Arresting students will stop parties, says CIT president

Arrests and charges could help put a stop to some of the lockdown house party activity that has been blighting communities near Cork’s third-level institutions, the president of Cork Institute of Technology (CIT) said.
Arresting students will stop parties, says CIT president
President of CIT Dr Barry O’Connor speaking at the turning of the sod on the new CIT/MTU Arena. Picture Darragh Kane
President of CIT Dr Barry O’Connor speaking at the turning of the sod on the new CIT/MTU Arena. Picture Darragh Kane

Arrests and charges could help put a stop to some of the lockdown house party activity that has been blighting communities near Cork’s third-level institutions, the president of Cork Institute of Technology (CIT) said.

Barry O’Connor urged students who are renting in the suburbs to have respect for the communities in which they live, but he said there are plenty of laws on the books to crack down on some of the recent behaviour which, in many cases, has been blamed on students.

The Covid-19 house party problem has led to residents living close to University College Cork (UCC) staging street vigils and taking their protest to the private house of one landlord last weekend.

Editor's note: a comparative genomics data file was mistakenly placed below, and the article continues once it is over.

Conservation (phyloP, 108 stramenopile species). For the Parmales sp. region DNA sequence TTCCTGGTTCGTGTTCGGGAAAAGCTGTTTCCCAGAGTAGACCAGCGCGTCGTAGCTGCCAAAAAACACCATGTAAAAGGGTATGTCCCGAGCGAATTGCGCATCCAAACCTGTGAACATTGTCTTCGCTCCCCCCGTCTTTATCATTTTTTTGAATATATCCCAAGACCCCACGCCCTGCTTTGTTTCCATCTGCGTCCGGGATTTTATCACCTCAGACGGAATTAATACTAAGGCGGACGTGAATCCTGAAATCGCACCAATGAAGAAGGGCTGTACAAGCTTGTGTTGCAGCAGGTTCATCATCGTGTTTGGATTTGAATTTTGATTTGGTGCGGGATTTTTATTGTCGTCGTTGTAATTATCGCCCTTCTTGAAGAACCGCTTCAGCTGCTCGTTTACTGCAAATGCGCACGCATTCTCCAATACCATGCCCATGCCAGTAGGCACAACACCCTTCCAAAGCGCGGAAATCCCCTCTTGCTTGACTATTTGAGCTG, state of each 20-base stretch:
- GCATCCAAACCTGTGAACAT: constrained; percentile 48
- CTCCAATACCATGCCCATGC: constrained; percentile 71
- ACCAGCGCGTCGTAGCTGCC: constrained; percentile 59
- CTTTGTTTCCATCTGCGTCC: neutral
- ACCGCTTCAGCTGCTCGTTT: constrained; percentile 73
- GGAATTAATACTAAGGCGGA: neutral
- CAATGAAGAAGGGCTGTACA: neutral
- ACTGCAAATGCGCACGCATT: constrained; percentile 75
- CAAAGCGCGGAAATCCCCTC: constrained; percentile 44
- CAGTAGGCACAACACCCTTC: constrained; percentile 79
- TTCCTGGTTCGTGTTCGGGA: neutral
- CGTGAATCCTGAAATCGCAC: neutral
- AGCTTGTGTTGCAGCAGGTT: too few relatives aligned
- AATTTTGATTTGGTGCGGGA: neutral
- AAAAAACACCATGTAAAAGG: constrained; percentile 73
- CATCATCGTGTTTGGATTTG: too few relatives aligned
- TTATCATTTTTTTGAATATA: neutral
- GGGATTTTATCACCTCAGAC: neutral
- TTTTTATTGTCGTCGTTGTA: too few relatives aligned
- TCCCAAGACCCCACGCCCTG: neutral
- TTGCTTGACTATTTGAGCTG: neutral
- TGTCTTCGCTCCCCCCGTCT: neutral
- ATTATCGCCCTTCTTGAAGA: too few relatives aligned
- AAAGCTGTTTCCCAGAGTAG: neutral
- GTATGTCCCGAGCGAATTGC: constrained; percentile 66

Dr O’Connor, who along with UCC president Patrick O’Shea, gardaí, and the HSE, co-signed a letter to students almost two weeks ago urging them to behave, said gardaí have laws to address many of the issues involved.

“And it does involve ‘arrest and charge’. If any of us here stepped out of line, we’d be done for it and rightly so,” he said.

“Maybe if half a dozen or so students felt the rigours of the law for stepping out of line, that would stop it. The laws are the laws and we have plenty of laws to sort things out.”

However, he also said there is a certain “tolerance” to students queuing outside pubs at 7am during some third-level festivals, and to images on social media claiming the orderly queues are examples of good behaviour.

“That should not be characterised as good behaviour. There is a tolerance there in society which shouldn’t be happening,” he said.

He said students who rent in the city must realise that they do not live in a cocoon, that they are part of a community and should respect it, and that they should be aware of the potential dangers to their own health of some of the activity they engage in, and of the consequences for stepping out of line.

He reminded students that there could be implications for garda vetting later in their career, and he warned that convictions for criminal offences can affect job prospects and prevent the granting of a visa for travel to the US.

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